Jay Swing: For sure. There have been so many memorable nights and parties and shows but I’d say the night – or the time I guess – that sticks out for me the most is when Prev called out Flipout on the radio to battle. 1995 was a different time. We all didn’t get along. I mean dudes were cool with each other but there was definitely a feeling of rivalry between crews. Prev had just hooked up with Mad Child to form Swollen Members and along with Moka also repped the whole QC crew. Prev is the illest battle MC and freestyler I’ve heard and his rep was no different back then. Then there was our side so to speak. Flip had Rascalz, Checkmate, Contants Under Pressure, AA Crew and you know, in our mind we were just doper than everybody else. I’m sure Prev felt the same. Plus Flip and Mad Child had a group together called What The Hell before Swollen, so there was that whole rivalry as well. Anyway, when Prev called out Flip it was a big deal. The battle was set for Honey Dips, a party that GMAN & Rizk threw at the old Red Lounge where we did El Famoso. GMAN being the promoter he is went hard spreading the word but even still it was probably the easiest party he ever had to promote. Leading up to the battle there wasn’t really much else that mattered. All the talk was about Prev vs Flip at Honey Dips. It was serious. I think people were expecting Prev to destroy Flip, but Flip took that shit real serious. He’s a student of hip-hop. They underestimated him. The battle itself was a real heated affair. I thought dudes were going to fight that night. Not Flip or Prev, but dudes in the crowd. Actually, at one point it seemed like Flip wanted to fight. He was mad. When the battle started I remember Flip stepping up on the speaker and kinda rapping down to Prev with his Mary J. Blige singalong shit a la KRS. They went back and forth for a bit and I remember Prev got him good one verse but in the end Flip took that shit. It’s funny to look back on it because like I said, there really wasn’t much as important to alot of people at that time.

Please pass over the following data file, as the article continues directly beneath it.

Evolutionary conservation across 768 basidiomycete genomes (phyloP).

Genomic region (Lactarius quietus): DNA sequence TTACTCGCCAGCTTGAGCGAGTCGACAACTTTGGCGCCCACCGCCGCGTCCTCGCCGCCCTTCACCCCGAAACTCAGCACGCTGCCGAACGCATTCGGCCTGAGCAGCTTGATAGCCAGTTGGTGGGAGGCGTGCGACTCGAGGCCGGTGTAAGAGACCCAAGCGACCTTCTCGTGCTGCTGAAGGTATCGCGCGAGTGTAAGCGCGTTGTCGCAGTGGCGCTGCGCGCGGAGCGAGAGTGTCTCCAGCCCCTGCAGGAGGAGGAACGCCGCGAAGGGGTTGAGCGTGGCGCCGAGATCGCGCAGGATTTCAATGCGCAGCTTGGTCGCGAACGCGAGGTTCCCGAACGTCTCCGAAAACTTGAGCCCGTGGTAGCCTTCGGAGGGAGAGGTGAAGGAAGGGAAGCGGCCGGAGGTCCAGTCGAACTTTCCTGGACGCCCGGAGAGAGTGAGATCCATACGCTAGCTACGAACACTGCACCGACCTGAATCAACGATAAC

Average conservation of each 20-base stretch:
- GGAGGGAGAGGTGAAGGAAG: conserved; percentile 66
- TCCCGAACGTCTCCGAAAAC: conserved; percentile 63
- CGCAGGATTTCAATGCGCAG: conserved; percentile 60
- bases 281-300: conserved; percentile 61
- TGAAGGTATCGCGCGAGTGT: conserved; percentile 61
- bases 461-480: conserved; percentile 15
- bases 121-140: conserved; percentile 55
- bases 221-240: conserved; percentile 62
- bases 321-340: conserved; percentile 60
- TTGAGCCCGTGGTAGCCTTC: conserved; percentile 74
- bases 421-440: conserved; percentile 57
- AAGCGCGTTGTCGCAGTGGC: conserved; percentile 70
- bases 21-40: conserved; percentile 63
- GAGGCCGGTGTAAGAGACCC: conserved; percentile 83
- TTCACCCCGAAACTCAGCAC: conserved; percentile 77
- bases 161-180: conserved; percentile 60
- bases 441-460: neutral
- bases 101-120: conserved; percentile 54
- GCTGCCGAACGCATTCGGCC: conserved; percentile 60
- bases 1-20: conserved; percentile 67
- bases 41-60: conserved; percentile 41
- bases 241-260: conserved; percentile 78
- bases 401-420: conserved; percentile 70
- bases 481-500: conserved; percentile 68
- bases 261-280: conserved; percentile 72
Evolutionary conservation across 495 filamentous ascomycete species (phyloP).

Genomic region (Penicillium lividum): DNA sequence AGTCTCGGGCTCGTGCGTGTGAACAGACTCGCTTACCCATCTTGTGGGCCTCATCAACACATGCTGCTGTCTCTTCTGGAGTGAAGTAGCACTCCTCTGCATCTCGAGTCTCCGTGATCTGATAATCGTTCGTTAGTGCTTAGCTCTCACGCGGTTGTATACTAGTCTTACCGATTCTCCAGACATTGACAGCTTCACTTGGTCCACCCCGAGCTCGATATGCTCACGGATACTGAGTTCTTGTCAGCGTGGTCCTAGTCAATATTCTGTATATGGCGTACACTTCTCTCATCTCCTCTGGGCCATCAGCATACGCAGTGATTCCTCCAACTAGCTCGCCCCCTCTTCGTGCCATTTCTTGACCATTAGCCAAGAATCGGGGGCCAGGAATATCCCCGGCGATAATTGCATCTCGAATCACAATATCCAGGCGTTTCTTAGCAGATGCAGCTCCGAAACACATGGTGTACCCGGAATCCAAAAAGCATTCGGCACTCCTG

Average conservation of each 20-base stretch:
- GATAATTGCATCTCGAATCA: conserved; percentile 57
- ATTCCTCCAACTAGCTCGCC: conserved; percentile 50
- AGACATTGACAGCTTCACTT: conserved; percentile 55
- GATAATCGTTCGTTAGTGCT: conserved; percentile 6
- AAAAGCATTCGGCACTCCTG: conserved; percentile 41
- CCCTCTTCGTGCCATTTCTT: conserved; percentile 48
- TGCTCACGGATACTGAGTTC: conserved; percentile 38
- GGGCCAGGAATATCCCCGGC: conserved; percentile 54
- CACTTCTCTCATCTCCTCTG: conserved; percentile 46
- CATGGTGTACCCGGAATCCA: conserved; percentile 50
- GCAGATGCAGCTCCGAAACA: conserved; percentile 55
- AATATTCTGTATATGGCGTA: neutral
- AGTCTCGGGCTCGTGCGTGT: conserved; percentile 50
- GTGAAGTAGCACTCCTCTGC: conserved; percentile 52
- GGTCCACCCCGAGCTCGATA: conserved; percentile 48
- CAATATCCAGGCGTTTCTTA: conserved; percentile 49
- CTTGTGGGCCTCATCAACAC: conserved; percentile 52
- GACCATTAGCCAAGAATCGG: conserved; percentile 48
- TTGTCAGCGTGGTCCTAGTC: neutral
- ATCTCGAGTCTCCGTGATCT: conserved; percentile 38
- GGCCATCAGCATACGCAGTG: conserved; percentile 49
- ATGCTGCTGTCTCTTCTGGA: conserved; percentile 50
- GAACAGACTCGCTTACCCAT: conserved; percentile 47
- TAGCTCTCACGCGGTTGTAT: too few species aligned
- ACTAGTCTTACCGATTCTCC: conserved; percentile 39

HipHopCanada: Prevail, what are you memories of that battle?